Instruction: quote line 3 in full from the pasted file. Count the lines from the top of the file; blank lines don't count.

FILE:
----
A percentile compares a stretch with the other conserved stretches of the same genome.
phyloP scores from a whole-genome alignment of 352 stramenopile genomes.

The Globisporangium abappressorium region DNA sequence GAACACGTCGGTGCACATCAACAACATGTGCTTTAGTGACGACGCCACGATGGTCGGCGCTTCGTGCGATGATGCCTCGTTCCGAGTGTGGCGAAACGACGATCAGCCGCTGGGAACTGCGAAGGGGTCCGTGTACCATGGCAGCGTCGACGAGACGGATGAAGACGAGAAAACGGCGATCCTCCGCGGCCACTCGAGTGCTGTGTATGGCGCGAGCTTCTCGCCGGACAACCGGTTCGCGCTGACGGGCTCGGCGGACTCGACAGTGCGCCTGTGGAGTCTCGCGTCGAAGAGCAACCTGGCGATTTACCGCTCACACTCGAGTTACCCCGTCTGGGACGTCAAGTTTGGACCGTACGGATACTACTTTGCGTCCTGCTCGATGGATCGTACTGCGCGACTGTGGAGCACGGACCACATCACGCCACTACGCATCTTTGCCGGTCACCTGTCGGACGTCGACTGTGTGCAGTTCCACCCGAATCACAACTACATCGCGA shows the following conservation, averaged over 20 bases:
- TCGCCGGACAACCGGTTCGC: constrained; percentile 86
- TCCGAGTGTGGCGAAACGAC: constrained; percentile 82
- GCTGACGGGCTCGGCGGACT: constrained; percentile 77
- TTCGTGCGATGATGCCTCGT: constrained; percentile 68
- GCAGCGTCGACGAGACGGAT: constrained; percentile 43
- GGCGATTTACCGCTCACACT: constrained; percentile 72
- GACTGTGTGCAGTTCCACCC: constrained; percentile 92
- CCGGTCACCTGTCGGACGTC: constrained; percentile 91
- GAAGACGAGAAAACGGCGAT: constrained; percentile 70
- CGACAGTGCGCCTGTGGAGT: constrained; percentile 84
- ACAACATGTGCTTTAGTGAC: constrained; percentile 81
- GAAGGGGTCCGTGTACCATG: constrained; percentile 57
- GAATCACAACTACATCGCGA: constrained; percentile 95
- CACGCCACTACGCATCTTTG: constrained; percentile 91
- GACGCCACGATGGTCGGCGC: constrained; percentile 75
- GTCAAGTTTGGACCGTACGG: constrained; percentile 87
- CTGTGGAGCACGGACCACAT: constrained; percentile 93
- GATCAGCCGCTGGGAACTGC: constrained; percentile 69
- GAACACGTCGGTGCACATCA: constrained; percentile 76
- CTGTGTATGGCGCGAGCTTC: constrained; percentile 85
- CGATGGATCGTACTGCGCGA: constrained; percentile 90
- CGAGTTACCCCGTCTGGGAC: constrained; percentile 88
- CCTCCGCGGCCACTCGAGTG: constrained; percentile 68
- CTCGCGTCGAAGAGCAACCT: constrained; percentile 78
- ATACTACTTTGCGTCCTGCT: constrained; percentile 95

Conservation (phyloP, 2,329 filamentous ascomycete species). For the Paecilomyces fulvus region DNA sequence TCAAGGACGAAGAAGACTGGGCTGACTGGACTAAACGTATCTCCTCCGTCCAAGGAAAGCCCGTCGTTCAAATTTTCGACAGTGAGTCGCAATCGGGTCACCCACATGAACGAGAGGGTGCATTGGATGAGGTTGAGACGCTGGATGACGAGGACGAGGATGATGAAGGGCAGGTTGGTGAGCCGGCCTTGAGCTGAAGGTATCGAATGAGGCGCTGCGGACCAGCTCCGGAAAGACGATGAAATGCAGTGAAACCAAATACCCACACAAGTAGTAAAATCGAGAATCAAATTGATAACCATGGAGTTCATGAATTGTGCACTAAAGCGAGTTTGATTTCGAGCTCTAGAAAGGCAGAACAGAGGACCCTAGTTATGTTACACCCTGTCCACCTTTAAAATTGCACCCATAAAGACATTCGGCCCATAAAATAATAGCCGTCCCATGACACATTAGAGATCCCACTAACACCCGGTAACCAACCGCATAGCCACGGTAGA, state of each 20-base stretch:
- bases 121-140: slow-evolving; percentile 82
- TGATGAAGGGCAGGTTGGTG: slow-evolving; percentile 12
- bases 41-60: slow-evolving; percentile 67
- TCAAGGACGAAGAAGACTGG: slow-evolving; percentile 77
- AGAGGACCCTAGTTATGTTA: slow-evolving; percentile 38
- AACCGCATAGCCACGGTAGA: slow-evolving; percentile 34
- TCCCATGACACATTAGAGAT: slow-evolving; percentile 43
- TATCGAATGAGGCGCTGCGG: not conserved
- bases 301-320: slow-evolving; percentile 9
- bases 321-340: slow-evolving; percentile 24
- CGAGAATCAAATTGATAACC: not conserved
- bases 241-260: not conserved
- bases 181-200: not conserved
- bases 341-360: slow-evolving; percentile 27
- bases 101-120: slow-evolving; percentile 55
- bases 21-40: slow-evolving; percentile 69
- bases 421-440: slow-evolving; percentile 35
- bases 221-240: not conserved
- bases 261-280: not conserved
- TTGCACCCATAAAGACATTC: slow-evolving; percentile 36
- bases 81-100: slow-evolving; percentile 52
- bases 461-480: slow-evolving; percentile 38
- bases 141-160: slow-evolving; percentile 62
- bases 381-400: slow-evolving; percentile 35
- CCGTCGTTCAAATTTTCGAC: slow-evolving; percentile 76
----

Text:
The Globisporangium abappressorium region DNA sequence GAACACGTCGGTGCACATCAACAACATGTGCTTTAGTGACGACGCCACGATGGTCGGCGCTTCGTGCGATGATGCCTCGTTCCGAGTGTGGCGAAACGACGATCAGCCGCTGGGAACTGCGAAGGGGTCCGTGTACCATGGCAGCGTCGACGAGACGGATGAAGACGAGAAAACGGCGATCCTCCGCGGCCACTCGAGTGCTGTGTATGGCGCGAGCTTCTCGCCGGACAACCGGTTCGCGCTGACGGGCTCGGCGGACTCGACAGTGCGCCTGTGGAGTCTCGCGTCGAAGAGCAACCTGGCGATTTACCGCTCACACTCGAGTTACCCCGTCTGGGACGTCAAGTTTGGACCGTACGGATACTACTTTGCGTCCTGCTCGATGGATCGTACTGCGCGACTGTGGAGCACGGACCACATCACGCCACTACGCATCTTTGCCGGTCACCTGTCGGACGTCGACTGTGTGCAGTTCCACCCGAATCACAACTACATCGCGA shows the following conservation, averaged over 20 bases: